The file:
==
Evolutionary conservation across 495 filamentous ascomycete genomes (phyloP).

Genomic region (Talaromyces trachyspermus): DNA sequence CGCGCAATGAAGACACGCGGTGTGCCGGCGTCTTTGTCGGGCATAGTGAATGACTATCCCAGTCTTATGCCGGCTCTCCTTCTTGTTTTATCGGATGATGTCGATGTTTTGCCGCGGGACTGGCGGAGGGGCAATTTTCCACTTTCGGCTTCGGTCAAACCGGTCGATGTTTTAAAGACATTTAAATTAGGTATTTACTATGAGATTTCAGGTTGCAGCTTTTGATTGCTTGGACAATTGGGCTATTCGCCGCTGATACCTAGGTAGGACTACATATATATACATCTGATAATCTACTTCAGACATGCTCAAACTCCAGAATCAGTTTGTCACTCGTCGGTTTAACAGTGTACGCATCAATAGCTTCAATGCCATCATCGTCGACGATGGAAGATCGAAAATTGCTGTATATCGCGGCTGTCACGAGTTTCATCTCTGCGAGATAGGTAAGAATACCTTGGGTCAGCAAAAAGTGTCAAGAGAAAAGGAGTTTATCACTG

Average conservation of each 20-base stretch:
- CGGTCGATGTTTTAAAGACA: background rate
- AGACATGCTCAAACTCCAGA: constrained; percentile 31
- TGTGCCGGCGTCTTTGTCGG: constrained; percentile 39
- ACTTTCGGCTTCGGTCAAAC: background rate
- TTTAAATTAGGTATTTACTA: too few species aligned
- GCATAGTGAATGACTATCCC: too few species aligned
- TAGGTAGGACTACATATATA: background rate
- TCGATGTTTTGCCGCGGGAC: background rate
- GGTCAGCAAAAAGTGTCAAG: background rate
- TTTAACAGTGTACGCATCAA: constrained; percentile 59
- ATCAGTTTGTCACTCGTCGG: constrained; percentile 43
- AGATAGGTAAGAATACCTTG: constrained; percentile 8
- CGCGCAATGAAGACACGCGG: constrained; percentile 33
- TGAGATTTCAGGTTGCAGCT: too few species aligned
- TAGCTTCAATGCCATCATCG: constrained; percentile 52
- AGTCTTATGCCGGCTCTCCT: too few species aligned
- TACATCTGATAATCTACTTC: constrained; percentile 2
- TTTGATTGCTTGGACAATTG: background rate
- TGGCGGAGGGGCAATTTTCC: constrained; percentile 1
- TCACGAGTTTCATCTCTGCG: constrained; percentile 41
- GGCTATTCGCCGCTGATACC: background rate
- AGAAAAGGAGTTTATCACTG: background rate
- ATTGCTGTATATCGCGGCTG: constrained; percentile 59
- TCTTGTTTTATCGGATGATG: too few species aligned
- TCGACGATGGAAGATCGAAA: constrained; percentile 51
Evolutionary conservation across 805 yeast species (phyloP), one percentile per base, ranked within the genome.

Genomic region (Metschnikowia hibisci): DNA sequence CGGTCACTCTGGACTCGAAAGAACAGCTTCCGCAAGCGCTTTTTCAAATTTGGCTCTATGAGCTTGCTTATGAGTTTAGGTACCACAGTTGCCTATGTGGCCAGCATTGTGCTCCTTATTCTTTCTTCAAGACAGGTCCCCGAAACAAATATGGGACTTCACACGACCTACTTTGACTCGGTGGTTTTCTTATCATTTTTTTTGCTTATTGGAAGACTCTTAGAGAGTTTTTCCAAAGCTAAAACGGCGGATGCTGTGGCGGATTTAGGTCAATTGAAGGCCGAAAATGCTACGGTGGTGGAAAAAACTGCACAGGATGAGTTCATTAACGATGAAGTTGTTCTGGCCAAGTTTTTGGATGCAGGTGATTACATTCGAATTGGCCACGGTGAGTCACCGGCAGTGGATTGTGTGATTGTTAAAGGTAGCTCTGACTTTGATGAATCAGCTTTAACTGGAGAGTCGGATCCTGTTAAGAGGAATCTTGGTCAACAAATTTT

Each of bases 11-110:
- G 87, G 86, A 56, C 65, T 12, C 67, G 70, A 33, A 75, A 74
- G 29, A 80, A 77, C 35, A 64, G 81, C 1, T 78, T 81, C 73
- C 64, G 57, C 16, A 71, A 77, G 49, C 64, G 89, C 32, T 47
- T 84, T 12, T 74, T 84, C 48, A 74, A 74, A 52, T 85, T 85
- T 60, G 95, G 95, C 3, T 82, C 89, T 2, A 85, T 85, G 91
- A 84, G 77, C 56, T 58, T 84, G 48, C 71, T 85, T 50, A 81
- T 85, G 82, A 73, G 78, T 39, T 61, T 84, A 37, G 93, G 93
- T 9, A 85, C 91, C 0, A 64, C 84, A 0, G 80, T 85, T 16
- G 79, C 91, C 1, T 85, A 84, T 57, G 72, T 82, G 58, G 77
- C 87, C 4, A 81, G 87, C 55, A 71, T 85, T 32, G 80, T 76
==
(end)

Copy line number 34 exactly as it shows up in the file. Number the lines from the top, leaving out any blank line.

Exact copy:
- C 64, G 57, C 16, A 71, A 77, G 49, C 64, G 89, C 32, T 47